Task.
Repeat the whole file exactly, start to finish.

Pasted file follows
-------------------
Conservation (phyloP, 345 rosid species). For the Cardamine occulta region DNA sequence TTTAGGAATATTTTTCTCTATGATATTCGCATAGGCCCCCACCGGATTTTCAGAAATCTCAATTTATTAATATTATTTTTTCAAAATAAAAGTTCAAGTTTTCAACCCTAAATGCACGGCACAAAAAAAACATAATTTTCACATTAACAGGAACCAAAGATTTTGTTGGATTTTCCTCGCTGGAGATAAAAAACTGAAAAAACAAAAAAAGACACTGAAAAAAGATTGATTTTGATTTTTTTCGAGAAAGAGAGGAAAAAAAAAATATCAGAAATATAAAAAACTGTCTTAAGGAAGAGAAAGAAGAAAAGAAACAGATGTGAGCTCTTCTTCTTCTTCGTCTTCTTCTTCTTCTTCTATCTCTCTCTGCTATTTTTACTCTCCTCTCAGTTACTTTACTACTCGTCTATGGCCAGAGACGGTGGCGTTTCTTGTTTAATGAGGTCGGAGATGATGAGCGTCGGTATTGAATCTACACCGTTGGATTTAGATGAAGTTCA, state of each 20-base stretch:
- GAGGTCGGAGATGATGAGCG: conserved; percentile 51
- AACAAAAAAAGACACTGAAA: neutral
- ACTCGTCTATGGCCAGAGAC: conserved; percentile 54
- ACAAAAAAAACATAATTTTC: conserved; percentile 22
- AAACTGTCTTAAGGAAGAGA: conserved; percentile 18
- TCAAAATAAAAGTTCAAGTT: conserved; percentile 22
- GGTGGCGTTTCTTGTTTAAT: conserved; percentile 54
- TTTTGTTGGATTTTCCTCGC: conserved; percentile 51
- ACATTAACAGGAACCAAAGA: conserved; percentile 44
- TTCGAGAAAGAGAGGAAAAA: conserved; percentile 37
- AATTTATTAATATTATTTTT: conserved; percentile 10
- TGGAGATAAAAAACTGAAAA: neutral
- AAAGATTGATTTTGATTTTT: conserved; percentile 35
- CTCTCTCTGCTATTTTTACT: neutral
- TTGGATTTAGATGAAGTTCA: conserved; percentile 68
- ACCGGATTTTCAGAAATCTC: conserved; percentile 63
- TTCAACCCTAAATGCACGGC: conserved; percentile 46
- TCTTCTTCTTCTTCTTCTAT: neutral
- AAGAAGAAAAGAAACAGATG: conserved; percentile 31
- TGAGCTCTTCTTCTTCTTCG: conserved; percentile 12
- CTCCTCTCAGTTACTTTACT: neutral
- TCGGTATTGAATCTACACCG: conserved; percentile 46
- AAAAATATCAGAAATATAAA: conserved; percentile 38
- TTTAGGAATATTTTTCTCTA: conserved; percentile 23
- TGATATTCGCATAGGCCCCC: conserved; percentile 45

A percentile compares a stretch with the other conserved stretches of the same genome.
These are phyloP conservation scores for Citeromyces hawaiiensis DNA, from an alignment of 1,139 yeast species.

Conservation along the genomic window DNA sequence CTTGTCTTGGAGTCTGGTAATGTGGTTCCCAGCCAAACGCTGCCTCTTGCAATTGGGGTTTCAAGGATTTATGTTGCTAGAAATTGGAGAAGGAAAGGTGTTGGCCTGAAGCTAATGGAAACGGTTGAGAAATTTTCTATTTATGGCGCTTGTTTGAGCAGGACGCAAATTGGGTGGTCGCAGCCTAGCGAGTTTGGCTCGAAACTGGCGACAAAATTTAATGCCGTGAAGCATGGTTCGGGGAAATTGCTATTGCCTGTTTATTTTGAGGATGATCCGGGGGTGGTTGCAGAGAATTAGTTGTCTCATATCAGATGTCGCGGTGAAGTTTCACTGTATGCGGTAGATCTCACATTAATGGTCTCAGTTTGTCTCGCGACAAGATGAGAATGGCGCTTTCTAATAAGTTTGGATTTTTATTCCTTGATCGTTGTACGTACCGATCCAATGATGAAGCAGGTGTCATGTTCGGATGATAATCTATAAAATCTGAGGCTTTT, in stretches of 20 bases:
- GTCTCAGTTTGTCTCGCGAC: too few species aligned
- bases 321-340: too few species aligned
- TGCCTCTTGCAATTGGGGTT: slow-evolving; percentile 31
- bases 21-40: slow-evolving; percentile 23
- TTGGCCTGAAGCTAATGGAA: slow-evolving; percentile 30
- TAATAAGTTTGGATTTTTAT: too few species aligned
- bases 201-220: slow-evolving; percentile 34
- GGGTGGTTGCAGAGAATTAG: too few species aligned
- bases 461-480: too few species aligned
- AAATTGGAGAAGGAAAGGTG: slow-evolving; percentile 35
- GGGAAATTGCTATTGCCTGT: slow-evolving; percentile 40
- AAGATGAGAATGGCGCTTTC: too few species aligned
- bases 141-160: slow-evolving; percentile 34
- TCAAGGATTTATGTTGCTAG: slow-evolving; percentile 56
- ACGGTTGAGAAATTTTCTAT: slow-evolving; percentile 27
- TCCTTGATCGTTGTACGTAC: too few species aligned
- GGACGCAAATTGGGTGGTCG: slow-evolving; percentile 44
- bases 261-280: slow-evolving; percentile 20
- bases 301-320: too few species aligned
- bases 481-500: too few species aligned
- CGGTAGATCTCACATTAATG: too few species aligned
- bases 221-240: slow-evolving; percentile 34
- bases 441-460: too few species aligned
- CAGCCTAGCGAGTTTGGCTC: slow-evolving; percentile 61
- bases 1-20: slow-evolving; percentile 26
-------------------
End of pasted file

Conservation (phyloP, 345 rosid species). For the Cardamine occulta region DNA sequence TTTAGGAATATTTTTCTCTATGATATTCGCATAGGCCCCCACCGGATTTTCAGAAATCTCAATTTATTAATATTATTTTTTCAAAATAAAAGTTCAAGTTTTCAACCCTAAATGCACGGCACAAAAAAAACATAATTTTCACATTAACAGGAACCAAAGATTTTGTTGGATTTTCCTCGCTGGAGATAAAAAACTGAAAAAACAAAAAAAGACACTGAAAAAAGATTGATTTTGATTTTTTTCGAGAAAGAGAGGAAAAAAAAAATATCAGAAATATAAAAAACTGTCTTAAGGAAGAGAAAGAAGAAAAGAAACAGATGTGAGCTCTTCTTCTTCTTCGTCTTCTTCTTCTTCTTCTATCTCTCTCTGCTATTTTTACTCTCCTCTCAGTTACTTTACTACTCGTCTATGGCCAGAGACGGTGGCGTTTCTTGTTTAATGAGGTCGGAGATGATGAGCGTCGGTATTGAATCTACACCGTTGGATTTAGATGAAGTTCA, state of each 20-base stretch:
- GAGGTCGGAGATGATGAGCG: conserved; percentile 51
- AACAAAAAAAGACACTGAAA: neutral
- ACTCGTCTATGGCCAGAGAC: conserved; percentile 54
- ACAAAAAAAACATAATTTTC: conserved; percentile 22
- AAACTGTCTTAAGGAAGAGA: conserved; percentile 18
- TCAAAATAAAAGTTCAAGTT: conserved; percentile 22
- GGTGGCGTTTCTTGTTTAAT: conserved; percentile 54
- TTTTGTTGGATTTTCCTCGC: conserved; percentile 51
- ACATTAACAGGAACCAAAGA: conserved; percentile 44
- TTCGAGAAAGAGAGGAAAAA: conserved; percentile 37
- AATTTATTAATATTATTTTT: conserved; percentile 10
- TGGAGATAAAAAACTGAAAA: neutral
- AAAGATTGATTTTGATTTTT: conserved; percentile 35
- CTCTCTCTGCTATTTTTACT: neutral
- TTGGATTTAGATGAAGTTCA: conserved; percentile 68
- ACCGGATTTTCAGAAATCTC: conserved; percentile 63
- TTCAACCCTAAATGCACGGC: conserved; percentile 46
- TCTTCTTCTTCTTCTTCTAT: neutral
- AAGAAGAAAAGAAACAGATG: conserved; percentile 31
- TGAGCTCTTCTTCTTCTTCG: conserved; percentile 12
- CTCCTCTCAGTTACTTTACT: neutral
- TCGGTATTGAATCTACACCG: conserved; percentile 46
- AAAAATATCAGAAATATAAA: conserved; percentile 38
- TTTAGGAATATTTTTCTCTA: conserved; percentile 23
- TGATATTCGCATAGGCCCCC: conserved; percentile 45

A percentile compares a stretch with the other conserved stretches of the same genome.
These are phyloP conservation scores for Citeromyces hawaiiensis DNA, from an alignment of 1,139 yeast species.

Conservation along the genomic window DNA sequence CTTGTCTTGGAGTCTGGTAATGTGGTTCCCAGCCAAACGCTGCCTCTTGCAATTGGGGTTTCAAGGATTTATGTTGCTAGAAATTGGAGAAGGAAAGGTGTTGGCCTGAAGCTAATGGAAACGGTTGAGAAATTTTCTATTTATGGCGCTTGTTTGAGCAGGACGCAAATTGGGTGGTCGCAGCCTAGCGAGTTTGGCTCGAAACTGGCGACAAAATTTAATGCCGTGAAGCATGGTTCGGGGAAATTGCTATTGCCTGTTTATTTTGAGGATGATCCGGGGGTGGTTGCAGAGAATTAGTTGTCTCATATCAGATGTCGCGGTGAAGTTTCACTGTATGCGGTAGATCTCACATTAATGGTCTCAGTTTGTCTCGCGACAAGATGAGAATGGCGCTTTCTAATAAGTTTGGATTTTTATTCCTTGATCGTTGTACGTACCGATCCAATGATGAAGCAGGTGTCATGTTCGGATGATAATCTATAAAATCTGAGGCTTTT, in stretches of 20 bases:
- GTCTCAGTTTGTCTCGCGAC: too few species aligned
- bases 321-340: too few species aligned
- TGCCTCTTGCAATTGGGGTT: slow-evolving; percentile 31
- bases 21-40: slow-evolving; percentile 23
- TTGGCCTGAAGCTAATGGAA: slow-evolving; percentile 30
- TAATAAGTTTGGATTTTTAT: too few species aligned
- bases 201-220: slow-evolving; percentile 34
- GGGTGGTTGCAGAGAATTAG: too few species aligned
- bases 461-480: too few species aligned
- AAATTGGAGAAGGAAAGGTG: slow-evolving; percentile 35
- GGGAAATTGCTATTGCCTGT: slow-evolving; percentile 40
- AAGATGAGAATGGCGCTTTC: too few species aligned
- bases 141-160: slow-evolving; percentile 34
- TCAAGGATTTATGTTGCTAG: slow-evolving; percentile 56
- ACGGTTGAGAAATTTTCTAT: slow-evolving; percentile 27
- TCCTTGATCGTTGTACGTAC: too few species aligned
- GGACGCAAATTGGGTGGTCG: slow-evolving; percentile 44
- bases 261-280: slow-evolving; percentile 20
- bases 301-320: too few species aligned
- bases 481-500: too few species aligned
- CGGTAGATCTCACATTAATG: too few species aligned
- bases 221-240: slow-evolving; percentile 34
- bases 441-460: too few species aligned
- CAGCCTAGCGAGTTTGGCTC: slow-evolving; percentile 61
- bases 1-20: slow-evolving; percentile 26